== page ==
Mugabe’s Wife Grace Rises to Pinnacle of Power in ZimbabweBy
Grace Mugabe lobbied for dismissal of Mugabe’s deputy
Independence war veterans express dismay at Mnangagwa’s firing
Zimbabwean President Robert Mugabe fired a vice president who his wife Grace accused of plotting against her husband for the second time in three years, highlighting the first lady’s rise to the pinnacle of power in the southern African nation.
The dramatic dismissal of Emmerson Mnangagwa on Monday came a day after Grace Mugabe publicly accused the former spy chief of plotting against the president. In 2014, similar allegations led to the ouster of Mugabe’s then deputy, Joice Mujuru, who like Mnangagwa fought in the liberation war against the white-minority regime of Rhodesia.
“It’s clear that Grace Mugabe is calling the shots,” said Alex Magaisa, a Zimbabwean law lecturer who is based in the U.K. and helped design Zimbabwe’s 2013 constitution. “No other person has wielded as much public power as Grace has, apart from her husband. She is certainly the most powerful person in Zimbabwe at the moment after Mugabe.”
Mnangagwa’s firing marks a decisive break by Mugabe with allies who fought in the independence war and propelled him to power in 1980 as well as a victory for Grace’s Generation-40 faction of younger members of the Zimbabwe African National Union-Patriotic Front. It comes amid growing tensions in the ruling party before elections next year when it may face a seven-party opposition alliance that’s capitalizing on public discord over cash shortages, crumbling infrastructure and a collapse in government services. The economy has halved in size since 2000.
“We are not surprised with what happened yesterday,” Victor Matemadanda, secretary-general of the Zimbabwe National Liberation War Veterans Association, said by phone from Harare, the capital, on Tuesday. “It is the work of our erstwhile enemies since they have an agenda to remove every person who has liberation-war credentials. Those who have become dear to the dear leader are calling the shots, but as war veterans we are not going to be defeated.”
While Mugabe is the party’s candidate for the elections, Grace, the president’s former secretary whom he wed in 1996 after the death of his first wife, said on Sunday that she’s ready to succeed him.
Her announcement came as Zanu-PF is planning to amend its constitution at a congress next month to ensure that a woman is appointed to its top body, known as the presidium. It currently comprises the president, Mnangagwa and Zimbabwe’s other vice president, Phelekezela Mphoko.
Nicknamed “Gucci Grace” in Zimbabwe for her extravagant lifestyle, her lawyers filed suit last month in the High Court against a Lebanese national over his purported failure to supply a $1.35 million ring she’d ordered for her wedding anniversary. In August, neighboring South Africa granted her diplomatic immunity after she was accused of assaulting a woman in a Johannesburg hotel with an electric extension cord in a dispute involving her sons.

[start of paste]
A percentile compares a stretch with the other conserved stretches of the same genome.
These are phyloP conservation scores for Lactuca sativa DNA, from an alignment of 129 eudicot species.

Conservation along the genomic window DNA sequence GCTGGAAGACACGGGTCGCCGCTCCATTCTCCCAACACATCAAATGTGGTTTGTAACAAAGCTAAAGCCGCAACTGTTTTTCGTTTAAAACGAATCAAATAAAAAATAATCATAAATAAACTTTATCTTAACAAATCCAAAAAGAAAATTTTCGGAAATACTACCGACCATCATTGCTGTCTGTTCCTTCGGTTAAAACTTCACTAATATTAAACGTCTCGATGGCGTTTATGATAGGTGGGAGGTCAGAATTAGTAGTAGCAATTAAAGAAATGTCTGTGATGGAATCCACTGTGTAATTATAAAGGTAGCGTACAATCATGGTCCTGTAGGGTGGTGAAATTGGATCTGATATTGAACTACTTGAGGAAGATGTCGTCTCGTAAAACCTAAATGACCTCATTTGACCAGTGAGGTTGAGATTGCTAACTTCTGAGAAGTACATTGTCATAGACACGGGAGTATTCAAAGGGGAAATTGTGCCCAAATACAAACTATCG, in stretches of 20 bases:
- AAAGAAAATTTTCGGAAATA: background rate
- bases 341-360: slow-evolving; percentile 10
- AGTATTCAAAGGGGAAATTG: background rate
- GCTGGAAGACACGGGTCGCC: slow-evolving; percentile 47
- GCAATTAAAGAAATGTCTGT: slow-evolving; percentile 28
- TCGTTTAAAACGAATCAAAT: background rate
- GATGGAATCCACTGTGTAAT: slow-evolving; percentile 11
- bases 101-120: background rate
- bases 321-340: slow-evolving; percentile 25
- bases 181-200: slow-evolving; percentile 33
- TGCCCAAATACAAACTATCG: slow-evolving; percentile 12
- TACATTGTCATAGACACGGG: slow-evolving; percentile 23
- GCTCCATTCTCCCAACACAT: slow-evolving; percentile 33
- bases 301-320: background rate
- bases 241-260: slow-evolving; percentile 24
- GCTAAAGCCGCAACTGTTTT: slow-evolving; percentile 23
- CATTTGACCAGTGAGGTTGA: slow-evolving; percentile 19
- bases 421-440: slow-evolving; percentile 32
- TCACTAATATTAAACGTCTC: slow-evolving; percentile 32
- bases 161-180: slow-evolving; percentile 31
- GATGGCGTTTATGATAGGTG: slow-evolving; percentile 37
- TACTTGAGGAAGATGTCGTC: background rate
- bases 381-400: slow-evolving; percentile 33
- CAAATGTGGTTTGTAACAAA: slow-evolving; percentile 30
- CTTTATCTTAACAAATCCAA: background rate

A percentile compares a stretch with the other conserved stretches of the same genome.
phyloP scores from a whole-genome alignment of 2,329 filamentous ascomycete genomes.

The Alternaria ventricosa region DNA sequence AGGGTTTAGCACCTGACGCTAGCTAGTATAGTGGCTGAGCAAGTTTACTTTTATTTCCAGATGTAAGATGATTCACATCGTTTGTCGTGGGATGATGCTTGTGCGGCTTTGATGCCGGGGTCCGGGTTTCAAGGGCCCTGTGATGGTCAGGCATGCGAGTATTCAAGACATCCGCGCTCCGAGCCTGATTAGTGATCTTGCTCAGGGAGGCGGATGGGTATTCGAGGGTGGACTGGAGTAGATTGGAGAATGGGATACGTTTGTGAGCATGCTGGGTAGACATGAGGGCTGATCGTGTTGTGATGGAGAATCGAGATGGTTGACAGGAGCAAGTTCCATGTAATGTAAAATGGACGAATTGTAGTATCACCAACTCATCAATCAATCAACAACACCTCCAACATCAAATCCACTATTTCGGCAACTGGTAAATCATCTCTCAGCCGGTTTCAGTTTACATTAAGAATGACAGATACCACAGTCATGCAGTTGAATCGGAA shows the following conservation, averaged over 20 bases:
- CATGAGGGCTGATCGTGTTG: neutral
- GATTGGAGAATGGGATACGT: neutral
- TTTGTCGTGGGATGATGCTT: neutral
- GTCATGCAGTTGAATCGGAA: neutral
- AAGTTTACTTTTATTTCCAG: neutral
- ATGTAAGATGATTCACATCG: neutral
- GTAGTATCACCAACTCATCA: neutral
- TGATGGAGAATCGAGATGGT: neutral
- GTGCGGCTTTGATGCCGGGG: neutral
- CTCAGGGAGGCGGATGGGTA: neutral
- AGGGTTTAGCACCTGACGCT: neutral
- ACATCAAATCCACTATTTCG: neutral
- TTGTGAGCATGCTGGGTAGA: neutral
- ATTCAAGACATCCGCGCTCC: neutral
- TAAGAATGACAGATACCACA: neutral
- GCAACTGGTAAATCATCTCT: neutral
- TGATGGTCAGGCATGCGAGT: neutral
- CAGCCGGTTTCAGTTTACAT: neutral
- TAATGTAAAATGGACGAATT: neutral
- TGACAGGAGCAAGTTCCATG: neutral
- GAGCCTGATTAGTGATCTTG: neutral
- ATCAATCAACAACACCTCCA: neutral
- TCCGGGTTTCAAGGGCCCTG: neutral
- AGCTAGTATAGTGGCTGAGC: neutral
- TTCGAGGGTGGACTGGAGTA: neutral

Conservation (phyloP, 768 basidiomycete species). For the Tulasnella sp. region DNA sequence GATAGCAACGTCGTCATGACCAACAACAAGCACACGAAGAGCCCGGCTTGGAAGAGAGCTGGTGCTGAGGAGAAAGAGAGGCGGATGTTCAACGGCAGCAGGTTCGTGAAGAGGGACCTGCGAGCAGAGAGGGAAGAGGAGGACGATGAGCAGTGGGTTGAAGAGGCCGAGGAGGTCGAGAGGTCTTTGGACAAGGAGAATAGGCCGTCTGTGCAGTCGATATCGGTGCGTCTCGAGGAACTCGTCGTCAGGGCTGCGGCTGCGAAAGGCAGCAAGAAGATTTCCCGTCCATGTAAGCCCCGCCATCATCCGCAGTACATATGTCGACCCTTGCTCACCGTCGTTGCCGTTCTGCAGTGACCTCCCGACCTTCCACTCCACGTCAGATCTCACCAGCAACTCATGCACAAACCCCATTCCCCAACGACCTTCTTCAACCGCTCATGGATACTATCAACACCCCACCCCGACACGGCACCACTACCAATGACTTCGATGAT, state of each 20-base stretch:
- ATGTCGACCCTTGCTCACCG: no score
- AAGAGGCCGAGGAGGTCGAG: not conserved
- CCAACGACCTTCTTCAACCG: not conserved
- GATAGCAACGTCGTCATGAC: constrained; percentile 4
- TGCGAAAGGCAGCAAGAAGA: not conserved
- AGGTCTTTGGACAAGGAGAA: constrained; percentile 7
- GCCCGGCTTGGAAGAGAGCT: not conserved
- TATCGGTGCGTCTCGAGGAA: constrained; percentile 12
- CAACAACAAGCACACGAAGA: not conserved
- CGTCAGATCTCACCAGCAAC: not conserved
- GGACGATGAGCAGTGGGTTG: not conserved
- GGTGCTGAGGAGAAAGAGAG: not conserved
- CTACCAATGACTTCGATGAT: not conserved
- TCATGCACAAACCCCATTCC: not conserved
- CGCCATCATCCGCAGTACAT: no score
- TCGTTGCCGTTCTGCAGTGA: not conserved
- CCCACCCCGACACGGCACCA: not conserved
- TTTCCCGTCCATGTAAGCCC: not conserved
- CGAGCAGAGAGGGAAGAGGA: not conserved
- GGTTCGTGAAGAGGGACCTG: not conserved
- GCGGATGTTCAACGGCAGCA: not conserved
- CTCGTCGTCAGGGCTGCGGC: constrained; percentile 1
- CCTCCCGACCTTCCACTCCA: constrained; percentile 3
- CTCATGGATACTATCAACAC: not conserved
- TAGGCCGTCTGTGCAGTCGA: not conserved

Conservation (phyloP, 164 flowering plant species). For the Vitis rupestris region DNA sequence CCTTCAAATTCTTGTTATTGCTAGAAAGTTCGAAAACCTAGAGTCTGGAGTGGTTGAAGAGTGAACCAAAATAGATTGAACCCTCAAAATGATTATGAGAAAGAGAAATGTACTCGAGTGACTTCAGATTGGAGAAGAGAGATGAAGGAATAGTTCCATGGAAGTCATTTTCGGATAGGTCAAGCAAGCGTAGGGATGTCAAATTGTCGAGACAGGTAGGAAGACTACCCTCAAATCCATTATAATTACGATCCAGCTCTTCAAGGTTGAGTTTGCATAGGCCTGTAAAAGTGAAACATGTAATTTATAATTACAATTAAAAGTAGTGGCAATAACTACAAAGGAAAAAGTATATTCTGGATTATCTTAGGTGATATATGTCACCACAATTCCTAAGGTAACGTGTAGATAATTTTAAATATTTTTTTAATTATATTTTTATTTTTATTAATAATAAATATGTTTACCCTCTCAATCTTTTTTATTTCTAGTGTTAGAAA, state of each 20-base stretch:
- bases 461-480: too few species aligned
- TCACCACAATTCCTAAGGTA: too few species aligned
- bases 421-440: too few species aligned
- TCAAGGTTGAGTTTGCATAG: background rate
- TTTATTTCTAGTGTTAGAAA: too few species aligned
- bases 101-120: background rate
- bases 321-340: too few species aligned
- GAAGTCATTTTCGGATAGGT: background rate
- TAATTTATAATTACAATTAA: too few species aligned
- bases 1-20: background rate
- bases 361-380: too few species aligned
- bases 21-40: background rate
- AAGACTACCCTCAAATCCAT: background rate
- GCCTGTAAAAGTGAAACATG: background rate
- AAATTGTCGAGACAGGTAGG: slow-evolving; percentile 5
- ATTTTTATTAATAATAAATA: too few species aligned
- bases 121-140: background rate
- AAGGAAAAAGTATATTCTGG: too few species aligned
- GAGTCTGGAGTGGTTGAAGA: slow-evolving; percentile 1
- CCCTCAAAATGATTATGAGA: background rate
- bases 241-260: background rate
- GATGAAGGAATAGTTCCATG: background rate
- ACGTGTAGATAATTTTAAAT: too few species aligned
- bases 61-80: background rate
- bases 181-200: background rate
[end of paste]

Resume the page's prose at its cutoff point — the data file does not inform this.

Grace has already picked up support from Zanu-PF’s youth league to take Mnangagwa’s place as vice president.
For Mnangagwa, the dismissal marks a stunning downfall for a leading candidate to succeed Mugabe and who’s been his comrade for the past 50 years during the armed struggle against Rhodesia and after independence.
He was fired because of “disloyalty, disrespect, deceitfulness and unreliability,” Information Minister Simon Khaya Moyo told reporters Monday at Mugabe’s office.
In recent weeks, he lost his position as justice minister in a cabinet reshuffle and was publicly criticized by Mugabe. His faction of supporters is known as Lacoste, taken from the French sportswear company’s Lacoste’s logo, a crocodile — the nickname he earned during the liberation war.
The current divisions in the ruling party are the worst since Mugabe fired Mujuru as vice president. She’s now part of the opposition alliance that includes former Finance Minister Tendai Biti and ex-Prime Minister Morgan Tsvangirai.
Mnangagwa, who enjoys support in the military and among war veterans, will have to decide whether to go quietly or seek to reverse his downfall, either by challenging Grace Mugabe in the party or forging links with the opposition.
“As things stand, the Zanu-PF old guard is gone and the Mugabe’s have opened another opposition front as they have to contend with the Mnangagwa’s supporters,” Rashweat Mukundu, an analyst with the Harare-based Zimbabwe Democracy Institute, said by phone. “Zimbabwe is in uncharted waters.”